There is no dispute that the biography quotes extensively from Hubbard's writings. Plaintiff has submitted a two-column table setting forth (on the left) each passage of Bare-Faced Messiah which it contends is an infringement of its copyrights, together with the passage from the copyrighted texts which it contends is infringed. The table consumes 65 pages; the first 22 pages involve quotes from published books; the remaining 43 are quotes and paraphrases of unpublished matter consisting primarily of Hubbard letters and diary entries.
Although plaintiff does not concede justification for the quotations from the previously published works, it no doubt recognizes that defendant's claims of fair use as to those materials are extremely powerful. The dispute focuses rather on Miller's use of extracts from letters and journals that have not been previously published.
Plaintiff contends that the holder of a copyright in unpublished matter enjoys virtually complete protection against claims of fair use. This is to protect the value of the copyright by preserving the copyright holder's control over the first publication of the work. Plaintiff cites recent opinions of the Supreme Court and the Court of Appeals in this Circuit. See Harper & Row Publishers, Inc. v. Nation Enterprises, 471 U.S. 539, 105 S.Ct. 2218, 85 L.Ed.2d 588 (1985); Salinger v. Random House, Inc., 811 F.2d 90 (2d Cir.), cert. denied, --- U.S. ----, 108 S.Ct. 213, 98 L.Ed.2d 177 (1987). Holt acknowledges that the doctrine of fair use has far less application to unpublished material than to previously published work. It argues, however, that plaintiff overstates the rule--that there is a difference between very limited application and none at all. Where the fair use justification is sufficiently powerful to pass an exacting scrutiny, defendant contends that it will permit appropriate quotation from unpublished matter to make an instructive point.
Holt contends there is powerful justification for Miller's quotations from Hubbard's letters and journals. It argues that these are not appropriations of Hubbard's efforts and talents in literary expression, but demonstrations through Hubbard's words of his flaws of character. The thesis of Bare-Faced Messiah is that Hubbard was dishonest, pretentious, boastful, paranoid, cowardly, cruel, disloyal, aggressive, bizarre and finally even insane in his pseudoscientific fantasies and his obsessions.1 Defendant argues that a portrait of these qualities is almost impossible to convey without reliance on the subject's own
words, and that the use made of Hubbard's words must be considered fair use even under the restrictive standards of Nation and Salinger.
Finally Holt argues that, even if it fails to establish fair use as to each of the quotations from Hubbard writings, injunction is not the appropriate remedy. It argues that plaintiff is invoking copyright protection, not in good faith for its intended purpose of protecting the value of publication rights, but rather to suppress a derogatory study of the founder of the Church of Scientology.2 Defendant contends that First Amendment values are at stake and that, if any remedy is called for, it should be an award of money rather than a prior restraint quashing a critical study of a prominent public figure.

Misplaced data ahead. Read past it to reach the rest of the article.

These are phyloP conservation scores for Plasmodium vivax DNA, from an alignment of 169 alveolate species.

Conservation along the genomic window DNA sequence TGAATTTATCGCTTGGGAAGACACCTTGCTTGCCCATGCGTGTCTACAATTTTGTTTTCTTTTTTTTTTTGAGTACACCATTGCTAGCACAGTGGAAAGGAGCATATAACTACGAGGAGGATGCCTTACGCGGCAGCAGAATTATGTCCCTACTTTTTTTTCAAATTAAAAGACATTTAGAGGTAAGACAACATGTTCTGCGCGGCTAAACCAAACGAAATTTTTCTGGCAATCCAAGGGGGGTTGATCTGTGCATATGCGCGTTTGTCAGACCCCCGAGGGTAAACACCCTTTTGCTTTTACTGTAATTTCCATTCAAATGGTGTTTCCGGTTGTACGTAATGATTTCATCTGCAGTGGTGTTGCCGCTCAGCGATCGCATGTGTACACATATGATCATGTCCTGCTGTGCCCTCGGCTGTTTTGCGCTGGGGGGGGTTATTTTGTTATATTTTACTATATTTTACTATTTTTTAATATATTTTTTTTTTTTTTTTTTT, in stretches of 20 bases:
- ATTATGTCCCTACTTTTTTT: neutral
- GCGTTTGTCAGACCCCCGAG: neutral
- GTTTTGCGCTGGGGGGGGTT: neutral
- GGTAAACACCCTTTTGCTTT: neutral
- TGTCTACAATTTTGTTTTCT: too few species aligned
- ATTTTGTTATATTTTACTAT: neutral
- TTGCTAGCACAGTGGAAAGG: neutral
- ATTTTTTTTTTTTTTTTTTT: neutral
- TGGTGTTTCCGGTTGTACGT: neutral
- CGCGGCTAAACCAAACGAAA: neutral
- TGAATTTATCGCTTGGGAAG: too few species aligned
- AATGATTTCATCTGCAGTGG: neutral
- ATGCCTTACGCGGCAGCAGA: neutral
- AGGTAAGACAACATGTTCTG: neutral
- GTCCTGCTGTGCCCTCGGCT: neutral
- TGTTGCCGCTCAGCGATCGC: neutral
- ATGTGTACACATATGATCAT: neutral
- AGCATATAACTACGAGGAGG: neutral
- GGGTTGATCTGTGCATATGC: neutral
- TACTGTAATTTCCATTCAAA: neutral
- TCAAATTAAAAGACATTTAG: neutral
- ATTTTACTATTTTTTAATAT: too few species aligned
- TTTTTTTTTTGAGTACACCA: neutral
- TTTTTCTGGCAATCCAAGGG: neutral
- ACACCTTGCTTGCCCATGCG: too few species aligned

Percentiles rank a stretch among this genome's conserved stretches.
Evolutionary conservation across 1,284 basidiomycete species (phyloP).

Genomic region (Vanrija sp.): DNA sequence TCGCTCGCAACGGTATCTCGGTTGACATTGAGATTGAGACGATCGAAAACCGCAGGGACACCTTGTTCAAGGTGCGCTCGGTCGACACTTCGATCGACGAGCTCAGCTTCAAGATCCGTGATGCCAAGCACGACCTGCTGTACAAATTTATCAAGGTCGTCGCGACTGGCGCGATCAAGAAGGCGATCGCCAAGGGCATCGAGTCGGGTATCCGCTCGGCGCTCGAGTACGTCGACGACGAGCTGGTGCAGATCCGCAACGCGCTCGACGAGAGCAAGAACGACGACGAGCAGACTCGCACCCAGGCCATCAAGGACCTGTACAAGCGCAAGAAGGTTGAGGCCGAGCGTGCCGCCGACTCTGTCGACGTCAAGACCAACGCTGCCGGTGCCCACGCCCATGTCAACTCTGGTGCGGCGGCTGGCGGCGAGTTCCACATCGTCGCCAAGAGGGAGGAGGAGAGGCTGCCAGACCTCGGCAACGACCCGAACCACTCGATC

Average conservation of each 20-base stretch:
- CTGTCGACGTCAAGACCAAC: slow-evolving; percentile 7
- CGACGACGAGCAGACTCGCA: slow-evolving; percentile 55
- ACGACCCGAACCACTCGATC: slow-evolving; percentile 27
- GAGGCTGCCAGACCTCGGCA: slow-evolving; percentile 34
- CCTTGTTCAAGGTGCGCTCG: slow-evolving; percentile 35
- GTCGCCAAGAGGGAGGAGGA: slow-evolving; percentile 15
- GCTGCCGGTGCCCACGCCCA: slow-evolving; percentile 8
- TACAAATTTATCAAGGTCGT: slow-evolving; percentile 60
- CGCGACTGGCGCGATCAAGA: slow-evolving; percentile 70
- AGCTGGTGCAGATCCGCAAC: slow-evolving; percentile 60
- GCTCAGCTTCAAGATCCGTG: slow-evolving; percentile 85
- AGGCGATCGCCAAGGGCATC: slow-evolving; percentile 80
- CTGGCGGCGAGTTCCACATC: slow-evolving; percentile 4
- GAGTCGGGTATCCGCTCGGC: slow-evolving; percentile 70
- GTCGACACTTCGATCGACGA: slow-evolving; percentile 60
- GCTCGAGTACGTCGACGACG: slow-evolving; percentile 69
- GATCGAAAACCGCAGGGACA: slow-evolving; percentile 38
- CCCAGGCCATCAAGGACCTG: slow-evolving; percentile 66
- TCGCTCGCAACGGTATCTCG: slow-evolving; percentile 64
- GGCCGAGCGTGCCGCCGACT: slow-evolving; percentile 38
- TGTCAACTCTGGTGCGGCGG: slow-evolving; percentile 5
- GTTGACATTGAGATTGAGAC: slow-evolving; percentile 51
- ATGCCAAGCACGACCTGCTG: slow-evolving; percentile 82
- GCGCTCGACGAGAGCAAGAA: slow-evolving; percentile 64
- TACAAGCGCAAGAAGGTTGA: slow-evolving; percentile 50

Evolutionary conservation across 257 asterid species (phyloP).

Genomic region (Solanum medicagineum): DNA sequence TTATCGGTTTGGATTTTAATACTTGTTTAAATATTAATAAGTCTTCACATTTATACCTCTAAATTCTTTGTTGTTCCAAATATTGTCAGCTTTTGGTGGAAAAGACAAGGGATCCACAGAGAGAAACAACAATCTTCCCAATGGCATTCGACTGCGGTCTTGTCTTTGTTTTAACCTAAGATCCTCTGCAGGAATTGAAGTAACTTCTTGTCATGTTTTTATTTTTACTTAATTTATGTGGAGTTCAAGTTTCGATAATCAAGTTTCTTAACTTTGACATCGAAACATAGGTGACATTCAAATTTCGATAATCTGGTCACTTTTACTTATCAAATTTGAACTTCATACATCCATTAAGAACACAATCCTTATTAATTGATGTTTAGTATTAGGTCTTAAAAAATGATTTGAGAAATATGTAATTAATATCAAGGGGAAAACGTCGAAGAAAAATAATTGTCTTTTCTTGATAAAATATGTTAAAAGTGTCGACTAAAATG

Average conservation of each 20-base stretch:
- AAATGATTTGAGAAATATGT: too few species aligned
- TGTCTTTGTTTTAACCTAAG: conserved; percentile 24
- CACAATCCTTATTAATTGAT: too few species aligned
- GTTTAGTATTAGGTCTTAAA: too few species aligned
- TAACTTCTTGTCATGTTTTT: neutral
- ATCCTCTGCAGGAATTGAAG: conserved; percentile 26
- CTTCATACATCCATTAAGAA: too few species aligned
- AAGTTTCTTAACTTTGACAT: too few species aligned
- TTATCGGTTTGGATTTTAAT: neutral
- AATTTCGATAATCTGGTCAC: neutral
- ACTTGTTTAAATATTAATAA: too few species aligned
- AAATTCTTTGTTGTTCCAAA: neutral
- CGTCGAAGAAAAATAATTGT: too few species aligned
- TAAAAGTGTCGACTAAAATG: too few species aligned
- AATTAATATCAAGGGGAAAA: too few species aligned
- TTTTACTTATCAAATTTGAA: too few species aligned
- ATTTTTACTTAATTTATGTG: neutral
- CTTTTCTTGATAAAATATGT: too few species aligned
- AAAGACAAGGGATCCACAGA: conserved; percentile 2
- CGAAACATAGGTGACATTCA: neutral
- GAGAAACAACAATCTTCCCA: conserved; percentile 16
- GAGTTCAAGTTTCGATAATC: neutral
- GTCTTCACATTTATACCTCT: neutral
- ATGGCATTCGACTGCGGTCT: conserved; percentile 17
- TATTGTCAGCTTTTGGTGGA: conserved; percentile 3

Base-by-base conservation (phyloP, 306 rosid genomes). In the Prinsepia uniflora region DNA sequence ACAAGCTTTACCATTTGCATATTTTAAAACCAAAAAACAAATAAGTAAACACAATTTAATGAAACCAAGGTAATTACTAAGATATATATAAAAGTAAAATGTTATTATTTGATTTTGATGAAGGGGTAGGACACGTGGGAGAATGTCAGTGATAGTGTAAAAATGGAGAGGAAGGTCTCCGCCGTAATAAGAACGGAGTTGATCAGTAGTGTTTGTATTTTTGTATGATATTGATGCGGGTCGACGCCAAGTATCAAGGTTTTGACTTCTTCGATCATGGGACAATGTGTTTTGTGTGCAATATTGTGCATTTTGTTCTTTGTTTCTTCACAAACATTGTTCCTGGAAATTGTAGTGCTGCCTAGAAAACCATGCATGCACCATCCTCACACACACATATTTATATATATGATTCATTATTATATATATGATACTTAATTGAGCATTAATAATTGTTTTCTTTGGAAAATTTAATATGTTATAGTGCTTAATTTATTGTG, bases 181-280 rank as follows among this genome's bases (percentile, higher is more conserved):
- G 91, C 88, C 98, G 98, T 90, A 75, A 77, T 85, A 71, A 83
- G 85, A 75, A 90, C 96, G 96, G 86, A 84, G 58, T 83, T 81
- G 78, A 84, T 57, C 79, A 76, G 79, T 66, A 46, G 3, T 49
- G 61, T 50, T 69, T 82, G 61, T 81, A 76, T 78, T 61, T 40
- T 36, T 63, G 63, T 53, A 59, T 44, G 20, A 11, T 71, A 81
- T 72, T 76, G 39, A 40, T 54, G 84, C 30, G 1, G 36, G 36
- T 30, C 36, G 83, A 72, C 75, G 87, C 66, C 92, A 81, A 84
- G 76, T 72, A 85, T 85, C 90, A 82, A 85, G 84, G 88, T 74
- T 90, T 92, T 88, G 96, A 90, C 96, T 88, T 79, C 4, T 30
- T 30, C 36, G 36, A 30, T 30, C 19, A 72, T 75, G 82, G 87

I. Fair Use
The doctrine of fair use must be understood in the context of the purposes of copyright protection. Article 1, Section 8, clause 8 of the Constitution authorizes the Congress, "To promote the progress of Science and useful Arts by securing for limited Times to Authors and Inventors the exclusive Right to their respective Writings and Discoveries." The copyright thus is designed to encourage artistic endeavor by securing for the artist or author the commercial benefits of exploitation of his creations. See Sony Corp. of America v. Universal City Studios, Inc., 464 U.S. 417, 429, 104 S.Ct. 774, 782, 78 L.Ed.2d 574 (1984); Mazer v. Stein, 347 U.S. 201, 217, 74 S.Ct. 460, 470, 98 L.Ed. 630 (1954); Berlin v. E.C. Publications Inc., 329 F.2d 541, 543 (2d Cir.), cert. denied, 379 U.S. 822, 85 S.Ct. 46, 13 L.Ed.2d 33 (1964). Recognizing that damages can be difficult to prove, the law generally presumes harm and makes injunctions easily available. See Hasbro Bradley Inc. v. Sparkle Toys, Inc., 780 F.2d 189, 192 (2d Cir. 1985). The Copyright Act also provides heavy damage remedies. 17 U.S.C. § 504.
Although the law zealously protects the commercial interests of the artist from unscrupulous opportunistic interlopers, it recognizes that not all copying of artistic invention is necessarily undesirable piracy. Certain forms of copying of artistic creation are indispensable to education, journalism, history, criticism, humor and other informative endeavors; the statute therefore...